Top critical review
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Hit and Miss
on 3 March 2011
In the first part of the book, Allison Pearson writes perceptively about Petra's teenage years in the seventies, the insecurities, projections, crushes and self-consciousness. Also about peer pressure and the pain of sometimes ambivalent loyalties amongst friends. Didn't we all know a Gillian, the gorgeous (and she knew it) girl we loved to hate?
In the second half (24 years later), there are some curious structural choices which make for much drearier reading. We are told from the beginning that Petra's husband leaves her, yet over the next chapters we have to have an on and off account of their whole relationship. It doesn't move the story on and I felt like saying,'It's ok, we get it!'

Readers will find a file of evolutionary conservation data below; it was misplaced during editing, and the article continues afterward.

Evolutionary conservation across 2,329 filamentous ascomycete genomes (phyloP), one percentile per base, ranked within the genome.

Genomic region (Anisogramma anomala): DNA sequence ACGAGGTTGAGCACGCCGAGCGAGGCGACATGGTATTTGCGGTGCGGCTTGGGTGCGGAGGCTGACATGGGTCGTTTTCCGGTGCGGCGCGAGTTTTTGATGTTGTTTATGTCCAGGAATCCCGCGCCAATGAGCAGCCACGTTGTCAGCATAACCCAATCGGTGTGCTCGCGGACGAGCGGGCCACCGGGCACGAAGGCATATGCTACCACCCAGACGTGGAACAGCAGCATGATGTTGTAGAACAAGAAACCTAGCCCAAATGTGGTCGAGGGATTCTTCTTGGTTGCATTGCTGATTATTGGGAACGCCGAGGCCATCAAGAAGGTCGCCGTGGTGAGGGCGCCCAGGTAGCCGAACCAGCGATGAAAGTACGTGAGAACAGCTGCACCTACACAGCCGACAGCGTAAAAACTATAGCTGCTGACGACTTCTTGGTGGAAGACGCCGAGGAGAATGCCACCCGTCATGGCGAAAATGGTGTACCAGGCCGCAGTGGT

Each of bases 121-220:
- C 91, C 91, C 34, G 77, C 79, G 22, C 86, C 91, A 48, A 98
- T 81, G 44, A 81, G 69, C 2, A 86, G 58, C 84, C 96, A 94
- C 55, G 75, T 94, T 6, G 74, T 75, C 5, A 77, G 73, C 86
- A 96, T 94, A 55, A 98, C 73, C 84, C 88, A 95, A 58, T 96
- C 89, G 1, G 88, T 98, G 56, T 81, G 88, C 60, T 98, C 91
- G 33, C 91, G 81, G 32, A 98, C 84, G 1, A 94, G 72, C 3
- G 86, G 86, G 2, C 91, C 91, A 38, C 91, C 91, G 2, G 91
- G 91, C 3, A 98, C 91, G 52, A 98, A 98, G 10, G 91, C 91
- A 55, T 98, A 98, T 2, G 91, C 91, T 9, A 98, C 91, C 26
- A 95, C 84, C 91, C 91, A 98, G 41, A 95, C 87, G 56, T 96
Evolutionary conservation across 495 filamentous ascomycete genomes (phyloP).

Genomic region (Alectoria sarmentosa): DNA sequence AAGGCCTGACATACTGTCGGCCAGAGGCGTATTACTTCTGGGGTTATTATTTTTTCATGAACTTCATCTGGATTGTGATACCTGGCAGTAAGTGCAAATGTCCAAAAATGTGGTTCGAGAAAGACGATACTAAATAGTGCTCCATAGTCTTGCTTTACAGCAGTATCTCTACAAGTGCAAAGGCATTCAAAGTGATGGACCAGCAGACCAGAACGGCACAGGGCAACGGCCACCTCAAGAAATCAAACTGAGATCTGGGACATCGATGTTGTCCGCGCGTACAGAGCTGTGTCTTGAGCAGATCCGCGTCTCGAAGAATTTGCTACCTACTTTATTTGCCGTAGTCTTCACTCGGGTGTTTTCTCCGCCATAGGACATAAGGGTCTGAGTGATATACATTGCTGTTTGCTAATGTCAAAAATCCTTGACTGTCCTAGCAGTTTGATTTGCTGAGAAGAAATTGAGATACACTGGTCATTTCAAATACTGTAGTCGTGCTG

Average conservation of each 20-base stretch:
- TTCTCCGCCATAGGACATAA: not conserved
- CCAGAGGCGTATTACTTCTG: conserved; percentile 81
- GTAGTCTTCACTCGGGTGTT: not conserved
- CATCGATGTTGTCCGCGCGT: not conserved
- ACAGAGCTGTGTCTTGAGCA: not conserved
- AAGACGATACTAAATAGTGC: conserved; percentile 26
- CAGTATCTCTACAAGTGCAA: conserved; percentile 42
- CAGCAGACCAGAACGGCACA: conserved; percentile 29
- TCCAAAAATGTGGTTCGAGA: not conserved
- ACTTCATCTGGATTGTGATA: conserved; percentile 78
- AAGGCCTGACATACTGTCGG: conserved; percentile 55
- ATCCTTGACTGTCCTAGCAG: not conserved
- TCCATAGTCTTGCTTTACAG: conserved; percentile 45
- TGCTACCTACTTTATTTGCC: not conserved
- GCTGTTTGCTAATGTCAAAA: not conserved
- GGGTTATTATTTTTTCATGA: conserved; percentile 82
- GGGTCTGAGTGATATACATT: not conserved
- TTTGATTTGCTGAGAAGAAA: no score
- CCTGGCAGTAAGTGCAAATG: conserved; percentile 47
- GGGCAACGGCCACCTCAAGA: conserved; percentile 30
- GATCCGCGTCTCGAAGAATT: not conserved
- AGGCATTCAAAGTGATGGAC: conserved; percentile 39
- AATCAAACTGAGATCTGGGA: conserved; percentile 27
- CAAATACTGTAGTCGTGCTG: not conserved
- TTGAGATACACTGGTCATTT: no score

Although there are some poignant comments on the mother-child relationship, I never found the other central character of Bill convincing enough. I did welcome the sarky humour of his workmate Chas in contrast. Petra's heartwarming Welsh friend Sharon becomes a bit of a caricature as the story goes on. The route towards the ending feels contrived and therefore not very satisfying. So my copy of the book is going to the charity shop, though judging by the much more enthusiastic reviews, it shouldn't be long on the shelf.